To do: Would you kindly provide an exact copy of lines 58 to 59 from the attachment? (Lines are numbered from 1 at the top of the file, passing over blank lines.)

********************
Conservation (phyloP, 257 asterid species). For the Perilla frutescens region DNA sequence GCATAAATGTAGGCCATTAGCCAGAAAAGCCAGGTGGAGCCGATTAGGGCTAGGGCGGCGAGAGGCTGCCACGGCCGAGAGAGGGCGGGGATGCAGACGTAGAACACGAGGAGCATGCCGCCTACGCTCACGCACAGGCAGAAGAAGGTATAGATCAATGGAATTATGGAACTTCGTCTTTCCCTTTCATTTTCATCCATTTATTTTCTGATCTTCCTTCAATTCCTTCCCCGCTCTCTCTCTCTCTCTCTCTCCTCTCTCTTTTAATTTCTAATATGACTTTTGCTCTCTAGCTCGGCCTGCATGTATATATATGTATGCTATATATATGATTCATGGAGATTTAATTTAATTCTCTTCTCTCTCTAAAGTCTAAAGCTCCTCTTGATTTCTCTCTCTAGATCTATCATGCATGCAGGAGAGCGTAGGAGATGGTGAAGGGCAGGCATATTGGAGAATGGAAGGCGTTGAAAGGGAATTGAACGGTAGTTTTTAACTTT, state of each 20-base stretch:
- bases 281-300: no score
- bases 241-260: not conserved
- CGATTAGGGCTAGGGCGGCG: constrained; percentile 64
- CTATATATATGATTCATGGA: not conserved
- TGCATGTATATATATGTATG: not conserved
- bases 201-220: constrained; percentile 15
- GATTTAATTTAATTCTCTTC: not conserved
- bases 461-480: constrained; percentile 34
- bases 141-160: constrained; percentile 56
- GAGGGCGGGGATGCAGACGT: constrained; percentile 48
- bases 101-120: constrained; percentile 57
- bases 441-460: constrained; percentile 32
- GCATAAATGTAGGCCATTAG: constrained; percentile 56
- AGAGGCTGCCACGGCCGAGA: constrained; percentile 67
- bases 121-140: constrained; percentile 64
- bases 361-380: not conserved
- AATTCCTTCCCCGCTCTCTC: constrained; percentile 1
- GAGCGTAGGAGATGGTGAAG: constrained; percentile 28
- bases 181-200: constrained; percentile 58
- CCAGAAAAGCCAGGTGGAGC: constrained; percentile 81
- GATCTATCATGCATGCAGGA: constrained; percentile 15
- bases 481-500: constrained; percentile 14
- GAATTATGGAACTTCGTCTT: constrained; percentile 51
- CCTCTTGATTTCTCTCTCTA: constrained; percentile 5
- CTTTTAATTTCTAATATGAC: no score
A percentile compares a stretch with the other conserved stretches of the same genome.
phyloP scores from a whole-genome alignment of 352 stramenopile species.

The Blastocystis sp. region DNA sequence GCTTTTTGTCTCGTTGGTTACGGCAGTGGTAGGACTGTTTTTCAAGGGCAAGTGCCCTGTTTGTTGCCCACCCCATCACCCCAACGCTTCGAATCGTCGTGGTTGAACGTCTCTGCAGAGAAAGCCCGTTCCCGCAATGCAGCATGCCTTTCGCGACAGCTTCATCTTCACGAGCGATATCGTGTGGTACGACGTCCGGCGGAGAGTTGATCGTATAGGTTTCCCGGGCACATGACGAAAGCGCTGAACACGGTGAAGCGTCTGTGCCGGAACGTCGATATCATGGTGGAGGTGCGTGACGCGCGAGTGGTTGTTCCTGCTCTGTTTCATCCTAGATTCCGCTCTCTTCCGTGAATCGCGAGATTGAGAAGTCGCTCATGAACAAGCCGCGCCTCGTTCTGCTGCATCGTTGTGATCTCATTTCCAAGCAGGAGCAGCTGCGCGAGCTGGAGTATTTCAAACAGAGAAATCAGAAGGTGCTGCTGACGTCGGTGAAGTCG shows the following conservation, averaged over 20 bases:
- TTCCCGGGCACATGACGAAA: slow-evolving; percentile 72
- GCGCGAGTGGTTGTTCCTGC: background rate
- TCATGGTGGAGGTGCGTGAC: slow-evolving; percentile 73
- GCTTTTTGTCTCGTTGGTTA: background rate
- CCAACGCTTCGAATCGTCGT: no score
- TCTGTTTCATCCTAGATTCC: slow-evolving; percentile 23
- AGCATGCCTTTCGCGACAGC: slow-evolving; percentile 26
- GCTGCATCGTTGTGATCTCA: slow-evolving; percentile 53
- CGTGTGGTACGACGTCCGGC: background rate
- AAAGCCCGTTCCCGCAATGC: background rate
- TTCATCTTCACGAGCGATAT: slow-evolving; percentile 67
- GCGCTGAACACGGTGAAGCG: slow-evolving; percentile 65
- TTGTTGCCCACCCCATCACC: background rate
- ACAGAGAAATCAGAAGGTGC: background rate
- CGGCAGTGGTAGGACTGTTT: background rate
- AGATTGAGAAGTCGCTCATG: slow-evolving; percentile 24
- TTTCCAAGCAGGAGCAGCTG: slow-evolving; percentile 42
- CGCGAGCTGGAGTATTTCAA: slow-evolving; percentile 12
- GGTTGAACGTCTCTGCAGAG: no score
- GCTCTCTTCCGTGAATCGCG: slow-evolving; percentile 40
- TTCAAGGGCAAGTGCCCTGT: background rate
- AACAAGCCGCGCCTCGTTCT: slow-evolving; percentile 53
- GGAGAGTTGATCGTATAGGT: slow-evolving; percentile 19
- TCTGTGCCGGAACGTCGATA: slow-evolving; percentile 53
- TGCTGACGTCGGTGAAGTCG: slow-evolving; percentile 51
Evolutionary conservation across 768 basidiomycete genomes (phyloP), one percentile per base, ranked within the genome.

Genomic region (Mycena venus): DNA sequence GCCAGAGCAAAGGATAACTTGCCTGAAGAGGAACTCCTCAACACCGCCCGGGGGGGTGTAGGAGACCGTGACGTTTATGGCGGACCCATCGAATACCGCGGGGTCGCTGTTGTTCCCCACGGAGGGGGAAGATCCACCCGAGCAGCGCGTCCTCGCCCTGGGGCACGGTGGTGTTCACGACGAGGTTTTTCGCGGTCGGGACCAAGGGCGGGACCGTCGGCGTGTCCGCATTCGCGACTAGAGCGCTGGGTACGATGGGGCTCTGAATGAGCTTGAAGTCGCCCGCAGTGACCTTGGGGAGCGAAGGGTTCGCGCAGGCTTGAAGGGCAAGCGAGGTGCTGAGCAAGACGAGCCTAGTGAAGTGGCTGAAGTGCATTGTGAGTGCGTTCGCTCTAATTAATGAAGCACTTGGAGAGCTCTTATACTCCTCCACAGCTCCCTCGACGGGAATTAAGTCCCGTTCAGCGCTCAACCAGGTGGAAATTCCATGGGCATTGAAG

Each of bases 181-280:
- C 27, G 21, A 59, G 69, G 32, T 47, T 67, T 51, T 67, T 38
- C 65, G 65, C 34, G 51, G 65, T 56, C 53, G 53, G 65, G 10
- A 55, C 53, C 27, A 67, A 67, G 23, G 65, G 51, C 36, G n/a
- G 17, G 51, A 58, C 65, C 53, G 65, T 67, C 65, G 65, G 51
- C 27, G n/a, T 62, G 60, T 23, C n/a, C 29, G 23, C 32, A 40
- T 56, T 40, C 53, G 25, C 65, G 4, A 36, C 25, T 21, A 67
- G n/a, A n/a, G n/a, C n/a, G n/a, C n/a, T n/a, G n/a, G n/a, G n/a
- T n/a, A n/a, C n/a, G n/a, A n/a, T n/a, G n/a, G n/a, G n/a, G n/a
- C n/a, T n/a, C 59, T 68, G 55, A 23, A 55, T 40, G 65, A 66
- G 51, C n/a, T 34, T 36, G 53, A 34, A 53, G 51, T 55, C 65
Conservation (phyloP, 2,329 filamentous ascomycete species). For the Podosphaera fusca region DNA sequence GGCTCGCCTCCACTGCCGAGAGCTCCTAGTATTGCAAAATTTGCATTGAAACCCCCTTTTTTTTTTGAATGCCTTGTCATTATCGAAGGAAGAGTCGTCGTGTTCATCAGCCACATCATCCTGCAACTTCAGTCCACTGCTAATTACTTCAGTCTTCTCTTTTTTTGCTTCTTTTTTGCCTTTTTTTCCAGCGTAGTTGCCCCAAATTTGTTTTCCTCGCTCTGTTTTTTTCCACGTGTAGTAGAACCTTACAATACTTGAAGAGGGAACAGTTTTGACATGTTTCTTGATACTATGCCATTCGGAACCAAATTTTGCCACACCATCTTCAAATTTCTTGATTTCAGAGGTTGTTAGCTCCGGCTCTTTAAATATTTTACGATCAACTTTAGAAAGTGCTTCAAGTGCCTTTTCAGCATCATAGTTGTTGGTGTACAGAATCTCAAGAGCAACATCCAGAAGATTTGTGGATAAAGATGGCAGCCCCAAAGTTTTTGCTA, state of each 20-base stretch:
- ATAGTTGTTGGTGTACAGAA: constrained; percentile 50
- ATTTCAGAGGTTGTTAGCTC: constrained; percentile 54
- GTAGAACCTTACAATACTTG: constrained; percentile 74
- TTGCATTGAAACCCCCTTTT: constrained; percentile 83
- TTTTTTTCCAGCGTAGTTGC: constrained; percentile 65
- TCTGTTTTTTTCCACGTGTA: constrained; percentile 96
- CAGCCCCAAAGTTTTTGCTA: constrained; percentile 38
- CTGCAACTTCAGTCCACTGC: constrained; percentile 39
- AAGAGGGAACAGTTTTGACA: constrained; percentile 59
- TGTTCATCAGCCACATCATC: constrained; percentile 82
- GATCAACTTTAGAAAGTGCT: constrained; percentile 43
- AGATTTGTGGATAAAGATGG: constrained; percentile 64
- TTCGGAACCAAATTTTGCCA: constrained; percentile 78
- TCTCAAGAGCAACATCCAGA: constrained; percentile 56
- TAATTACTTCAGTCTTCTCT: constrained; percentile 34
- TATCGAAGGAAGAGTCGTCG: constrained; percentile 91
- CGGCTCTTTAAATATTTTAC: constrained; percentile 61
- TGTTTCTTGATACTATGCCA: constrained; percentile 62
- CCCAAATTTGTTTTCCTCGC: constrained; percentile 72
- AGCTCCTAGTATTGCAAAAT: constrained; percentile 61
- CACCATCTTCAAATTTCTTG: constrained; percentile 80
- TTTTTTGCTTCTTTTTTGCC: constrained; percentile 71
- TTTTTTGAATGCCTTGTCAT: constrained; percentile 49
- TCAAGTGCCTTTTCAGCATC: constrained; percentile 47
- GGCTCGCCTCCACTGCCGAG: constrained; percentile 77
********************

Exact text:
- C 27, G 21, A 59, G 69, G 32, T 47, T 67, T 51, T 67, T 38
- C 65, G 65, C 34, G 51, G 65, T 56, C 53, G 53, G 65, G 10